The watchmakers at Jaeger-LeCoultre have long been inspired by the exceptional scenery offered by the Swiss Jura Mountains. Working from the Jaeger-LeCoultre in the Vallée de Joux, watchmakers, engineers, designers and artisans work in unison to give birth to fine watchmaking creations that are loved by many around the world.
The Home of Fine Watchmaking regularly invites its guests to make stopovers in its different ateliers, and to discover the restoration workshop as well as the Heritage Gallery.
The Manufacture, which has stood since 1833, recently underwent renovations works for five months that restored the historic building’s appearance. For this, the Luc Chappuis Maison carried out substantive design operations: new lime plaster, new window
frames made of Jura stones, bush-hammer technique.
Within the walls of this historic building lies the restoration workshop where antique watches, pocket watches and other treasures are entrusted to skilled watchmakers. Their proximity with Heritage Gallery allows them to access the originals plans of the watches to reproduce components that would be otherwise impossible to repair or replace.
There is also a rich collection of nearly 6,000 stamps or swages, manufactured by the Maison for their unique movements and preciously preserved at the Manufacture, is also available for this precise watchmaking work.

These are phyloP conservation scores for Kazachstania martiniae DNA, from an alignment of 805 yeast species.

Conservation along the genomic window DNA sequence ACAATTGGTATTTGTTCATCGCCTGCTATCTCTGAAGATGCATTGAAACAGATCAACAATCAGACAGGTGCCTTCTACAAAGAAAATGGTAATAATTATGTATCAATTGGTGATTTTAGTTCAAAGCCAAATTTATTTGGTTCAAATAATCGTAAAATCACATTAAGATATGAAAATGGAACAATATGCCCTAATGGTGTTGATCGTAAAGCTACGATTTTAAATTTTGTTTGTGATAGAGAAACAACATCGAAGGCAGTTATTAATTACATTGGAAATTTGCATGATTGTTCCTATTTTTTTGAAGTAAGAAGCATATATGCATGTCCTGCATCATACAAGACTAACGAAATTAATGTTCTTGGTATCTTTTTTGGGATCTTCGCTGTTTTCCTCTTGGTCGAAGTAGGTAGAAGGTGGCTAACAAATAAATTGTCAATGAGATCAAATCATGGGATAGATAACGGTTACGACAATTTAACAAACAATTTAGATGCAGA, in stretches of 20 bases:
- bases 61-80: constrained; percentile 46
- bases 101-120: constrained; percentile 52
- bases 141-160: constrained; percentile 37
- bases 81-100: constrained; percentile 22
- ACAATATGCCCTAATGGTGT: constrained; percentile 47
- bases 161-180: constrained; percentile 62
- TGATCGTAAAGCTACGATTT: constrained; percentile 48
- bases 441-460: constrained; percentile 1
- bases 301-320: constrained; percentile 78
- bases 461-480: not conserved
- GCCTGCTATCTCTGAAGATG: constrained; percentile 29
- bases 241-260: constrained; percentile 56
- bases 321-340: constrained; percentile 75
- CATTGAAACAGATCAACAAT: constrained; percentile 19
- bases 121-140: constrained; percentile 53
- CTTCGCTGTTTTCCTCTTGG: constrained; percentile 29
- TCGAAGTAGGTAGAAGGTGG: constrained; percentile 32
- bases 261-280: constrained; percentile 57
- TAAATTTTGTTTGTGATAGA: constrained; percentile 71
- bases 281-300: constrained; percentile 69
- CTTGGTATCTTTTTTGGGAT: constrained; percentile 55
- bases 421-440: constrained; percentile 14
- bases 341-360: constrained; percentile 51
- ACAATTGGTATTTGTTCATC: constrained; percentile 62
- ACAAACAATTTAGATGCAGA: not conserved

A Place of History and Inspiration
The aforementioned Heritage Gallery was redesigned between 2016 and 2017. It presents the iconic timepieces and collections of Jaeger-LeCoultre. It offers visitors a unique, connected experience as well as a close look into the key stages of the Maison’s history and the art of watchmaking.
Split across two levels are massive display cases that showcase the Maison’s archives which contain written records of technical plans, patent, drawings, old books, client registries, advertisements and catalogues.
Besides their historical interest, these archives constitute a constant source of inspiration for the creation of new timepieces.
A nod to the past comes in the form of a workbench, similar to the one used by Antoine LeCoultre, the founder of the company.
The gallery also contains many of Jaeger-LeCoultre’s past achievements including a transparent wall that exhibits 340 of the over 1,200 mechanical movements designed, created and assembled by the Jaeger-LeCoultre Manufacture. Among them is the world’s smallest movement, the 1929 developed calibre 101 which barely weighs one gramme.
Upstairs, visitors will find an intimate atmosphere where aesthetic masterpieces and exceptional pieces are set side by side
without overshadowing each other in individual display cases. There is also the opportunity to admire the renowned Hybris Mechanica collection.
At the end of the visit of this building filled with history, each guest enjoys a unique watchmaking journey to the heart of the Grande Maison, where the past illuminates the present to better reveal it and set off from the Vallée de Joux with sparkles in their eyes.